“This historic extradition should serve as notice to transnational criminal organizations of the lengths DHS is willing to go to arrest those who would enrich themselves by extorting the most vulnerable in our society,” said Special Agent in Charge David Green of DHS-OIG Houston, Texas Field Office.  “The owners, managers and employees of overseas call centers who target U.S. residents should know that our pursuit of justice for victims of their scams does not stop at the water’s edge.  We will continue to work with our international partners to identify these fraudsters, track them down and hold them accountable for their crimes.”

Singapore authorities apprehended Patel at the request of the United States pursuant to a provisional arrest warrant on Sept. 21, 2018, after flying from India to Singapore.  The Singaporean Minister for Law issued a warrant on March 25, 2019 for Patel to be delivered into custody of the United States.

The indictment alleges that Patel operated the HGlobal call center conglomerate and participated in a complex fraudulent scheme involving a network of call centers based in Ahmedabad, India.  Using information obtained from data brokers and other sources, India-based conspirators allegedly called potential victims while impersonating officials from the IRS or U.S. Citizenship and Immigration Services.  According to the indictment, the call center conspirators then threatened victims with arrest, imprisonment, fines or deportation if they did not pay taxes or penalties to the government.  When victims agreed to pay, the call centers used a network of U.S.-based conspirators to quickly liquidate and launder the extorted funds through the use of stored value cards or via wire transfers.  As alleged in the indictment, the stored value cards were often registered by the scammers using misappropriated personal identifying information of thousands of identity theft victims, and conspirators collected the wire transfers by using fake names and fraudulent identifications.

According to the indictment, the call center conspirators also defrauded victims through other schemes, including via offering fake short-term loans or grants.  The indictment alleges that the conspirators would then request a good-faith deposit to show the victims’ ability to pay back the loan or a fee to process the grant.  The victims of the alleged scam never received any money after making the requested payment.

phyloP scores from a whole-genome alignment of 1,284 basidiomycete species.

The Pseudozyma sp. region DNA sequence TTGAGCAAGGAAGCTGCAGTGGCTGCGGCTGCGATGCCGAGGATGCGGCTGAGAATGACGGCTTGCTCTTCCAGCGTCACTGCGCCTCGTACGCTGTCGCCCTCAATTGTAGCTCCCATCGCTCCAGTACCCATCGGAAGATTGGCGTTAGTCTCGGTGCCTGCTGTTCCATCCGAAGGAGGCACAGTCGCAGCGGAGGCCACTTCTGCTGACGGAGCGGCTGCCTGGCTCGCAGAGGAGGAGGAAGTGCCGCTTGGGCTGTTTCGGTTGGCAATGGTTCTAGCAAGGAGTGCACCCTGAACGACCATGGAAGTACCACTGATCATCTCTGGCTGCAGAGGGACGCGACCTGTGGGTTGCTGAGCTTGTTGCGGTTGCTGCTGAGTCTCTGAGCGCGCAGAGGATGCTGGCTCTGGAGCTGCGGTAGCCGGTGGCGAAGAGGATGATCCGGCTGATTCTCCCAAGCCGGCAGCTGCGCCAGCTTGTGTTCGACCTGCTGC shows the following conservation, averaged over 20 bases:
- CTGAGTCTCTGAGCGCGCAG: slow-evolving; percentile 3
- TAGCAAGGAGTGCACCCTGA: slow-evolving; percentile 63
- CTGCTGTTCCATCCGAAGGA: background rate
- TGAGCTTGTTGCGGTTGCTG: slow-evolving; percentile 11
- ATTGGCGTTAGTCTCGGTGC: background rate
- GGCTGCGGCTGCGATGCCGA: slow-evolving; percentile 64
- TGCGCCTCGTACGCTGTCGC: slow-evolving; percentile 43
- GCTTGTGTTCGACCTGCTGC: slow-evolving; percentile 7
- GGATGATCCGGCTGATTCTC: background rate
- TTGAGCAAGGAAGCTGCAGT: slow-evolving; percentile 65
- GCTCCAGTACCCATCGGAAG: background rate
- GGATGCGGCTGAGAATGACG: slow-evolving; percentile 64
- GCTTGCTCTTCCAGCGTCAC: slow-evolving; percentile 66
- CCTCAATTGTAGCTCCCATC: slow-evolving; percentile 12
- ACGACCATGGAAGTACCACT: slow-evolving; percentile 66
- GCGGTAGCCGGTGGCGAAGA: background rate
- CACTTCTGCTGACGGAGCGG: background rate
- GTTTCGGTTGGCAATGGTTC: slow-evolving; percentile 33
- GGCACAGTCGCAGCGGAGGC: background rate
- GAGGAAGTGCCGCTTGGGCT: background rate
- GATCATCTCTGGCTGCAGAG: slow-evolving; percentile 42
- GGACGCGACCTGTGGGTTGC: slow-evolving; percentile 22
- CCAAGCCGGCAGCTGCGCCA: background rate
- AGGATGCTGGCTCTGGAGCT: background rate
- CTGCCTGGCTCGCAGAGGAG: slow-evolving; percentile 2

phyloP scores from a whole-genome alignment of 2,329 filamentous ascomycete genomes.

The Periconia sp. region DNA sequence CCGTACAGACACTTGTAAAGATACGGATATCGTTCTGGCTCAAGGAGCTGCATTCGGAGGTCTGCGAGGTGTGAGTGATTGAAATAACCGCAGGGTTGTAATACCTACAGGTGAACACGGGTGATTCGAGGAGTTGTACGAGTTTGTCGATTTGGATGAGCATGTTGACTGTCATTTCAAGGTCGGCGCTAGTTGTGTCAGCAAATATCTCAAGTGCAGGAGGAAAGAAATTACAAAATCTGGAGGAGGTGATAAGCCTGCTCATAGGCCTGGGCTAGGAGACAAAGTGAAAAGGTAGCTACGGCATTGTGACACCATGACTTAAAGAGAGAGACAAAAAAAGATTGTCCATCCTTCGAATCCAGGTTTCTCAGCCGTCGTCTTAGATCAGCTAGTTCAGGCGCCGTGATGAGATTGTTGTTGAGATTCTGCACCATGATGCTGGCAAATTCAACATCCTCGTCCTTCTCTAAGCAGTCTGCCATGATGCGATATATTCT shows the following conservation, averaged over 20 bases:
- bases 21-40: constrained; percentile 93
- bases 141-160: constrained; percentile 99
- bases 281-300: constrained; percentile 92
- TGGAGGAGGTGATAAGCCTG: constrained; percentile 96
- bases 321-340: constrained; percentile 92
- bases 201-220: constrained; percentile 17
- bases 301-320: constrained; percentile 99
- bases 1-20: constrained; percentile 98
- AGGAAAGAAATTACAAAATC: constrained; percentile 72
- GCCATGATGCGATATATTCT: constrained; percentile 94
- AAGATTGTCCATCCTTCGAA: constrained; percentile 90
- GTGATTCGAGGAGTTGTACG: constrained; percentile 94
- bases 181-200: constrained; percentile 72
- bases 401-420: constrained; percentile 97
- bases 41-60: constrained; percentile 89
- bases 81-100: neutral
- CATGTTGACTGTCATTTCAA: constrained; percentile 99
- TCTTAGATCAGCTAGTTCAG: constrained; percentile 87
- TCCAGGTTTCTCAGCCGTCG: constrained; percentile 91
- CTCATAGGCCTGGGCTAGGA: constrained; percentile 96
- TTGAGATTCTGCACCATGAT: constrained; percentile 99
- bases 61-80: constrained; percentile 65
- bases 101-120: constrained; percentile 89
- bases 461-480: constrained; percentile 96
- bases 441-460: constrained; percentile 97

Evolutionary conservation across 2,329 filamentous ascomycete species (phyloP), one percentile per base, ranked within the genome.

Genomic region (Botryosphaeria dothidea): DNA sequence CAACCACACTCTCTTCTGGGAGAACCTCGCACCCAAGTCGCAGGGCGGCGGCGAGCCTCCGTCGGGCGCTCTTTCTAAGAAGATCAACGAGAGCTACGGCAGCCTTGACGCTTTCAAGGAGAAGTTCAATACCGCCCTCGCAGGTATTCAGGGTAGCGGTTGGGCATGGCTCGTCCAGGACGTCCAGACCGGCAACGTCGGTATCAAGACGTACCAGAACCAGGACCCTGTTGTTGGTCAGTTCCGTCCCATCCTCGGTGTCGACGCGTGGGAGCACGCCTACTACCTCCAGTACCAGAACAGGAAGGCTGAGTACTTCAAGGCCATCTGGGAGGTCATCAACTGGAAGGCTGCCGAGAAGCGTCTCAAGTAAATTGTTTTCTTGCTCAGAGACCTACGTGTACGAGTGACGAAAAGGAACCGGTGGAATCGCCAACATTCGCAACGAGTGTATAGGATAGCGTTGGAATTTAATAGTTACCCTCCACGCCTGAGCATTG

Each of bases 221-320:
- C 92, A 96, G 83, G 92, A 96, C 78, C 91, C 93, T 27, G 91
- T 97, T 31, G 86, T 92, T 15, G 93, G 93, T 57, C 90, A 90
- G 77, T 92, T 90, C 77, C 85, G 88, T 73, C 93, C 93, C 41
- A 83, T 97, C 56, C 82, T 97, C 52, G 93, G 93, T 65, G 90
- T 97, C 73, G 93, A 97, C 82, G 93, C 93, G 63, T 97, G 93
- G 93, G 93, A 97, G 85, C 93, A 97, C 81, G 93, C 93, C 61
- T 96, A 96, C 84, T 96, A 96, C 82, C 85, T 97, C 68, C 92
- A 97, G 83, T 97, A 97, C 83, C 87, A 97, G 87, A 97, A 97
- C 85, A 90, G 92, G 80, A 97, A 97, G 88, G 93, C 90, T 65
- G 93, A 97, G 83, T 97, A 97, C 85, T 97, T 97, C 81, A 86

An indictment is merely an allegation and the defendant is presumed innocent until proven guilty beyond a reasonable doubt in a court of law. 

A total of 24 domestic defendants associated with this transnational criminal scheme have previously been convicted and sentenced to terms of imprisonment of up to 20 years in the Southern District of Texas, District of Arizona and Northern District of Georgia.  The defendants were also ordered to pay millions of dollars in victim restitution and money judgments and to forfeit seized assets.  Some defendants were ordered to be deported based on their illegal immigration status, with another defendant having his U.S. citizenship revoked due to a separate conviction for immigration fraud.  The remaining India-based defendants have yet to be arraigned in this case.

HSI, DHS-OIG and TIGTA conducted the investigation.  The Department of Justice’s Office of International Affairs and HSI Singapore provided significant support in securing and coordinating Patel’s arrest and extradition, working in concert with their counterparts at the Singapore Attorney General’s-Chambers and the Singapore Police Force. 

Trial Attorneys Michael Sheckels and Mona Sahaf of the Criminal Division’s Human Rights and Special Prosecutions Section, Amanda Wick of the Criminal Division’s Money Laundering and Asset Recovery Section, and Assistant U.S. Attorneys Mark McIntyre and Craig Feazel of the Southern District of Texas are prosecuting the case.

A Department of Justice website has been established to provide information about the case to victims and the public.  Anyone who believes they may be a victim of fraud or identity theft in relation to this investigation or other telefraud scam phone calls may contact the FTC via this website.

April 24, 2019 in AML | Permalink | Comments (0)

Tuesday, April 23, 2019

UniCredit Group Settles with U.S. Treasury for $1.3 Billion for OFAC Violations

Treasury Settlement Part of Combined $1.3 Billion Settlement for Banks’ Apparent Violations of Multiple Sanctions Programs

WASHINGTON – As part of a combined $1.3 billion settlement with federal and state government partners, the U.S. Department of the Treasury’s Office of Foreign Assets Control (OFAC) announced three separate agreements totaling $611 million with the following UniCredit Group banks: UniCredit Bank AG in Germany, UniCredit Bank Austria AG in Austria, and UniCredit S.p.A. in Italy.  The settlements resolve OFAC’s investigations into apparent violations of a number of U.S. sanctions programs, including those related to weapons of mass destruction proliferation.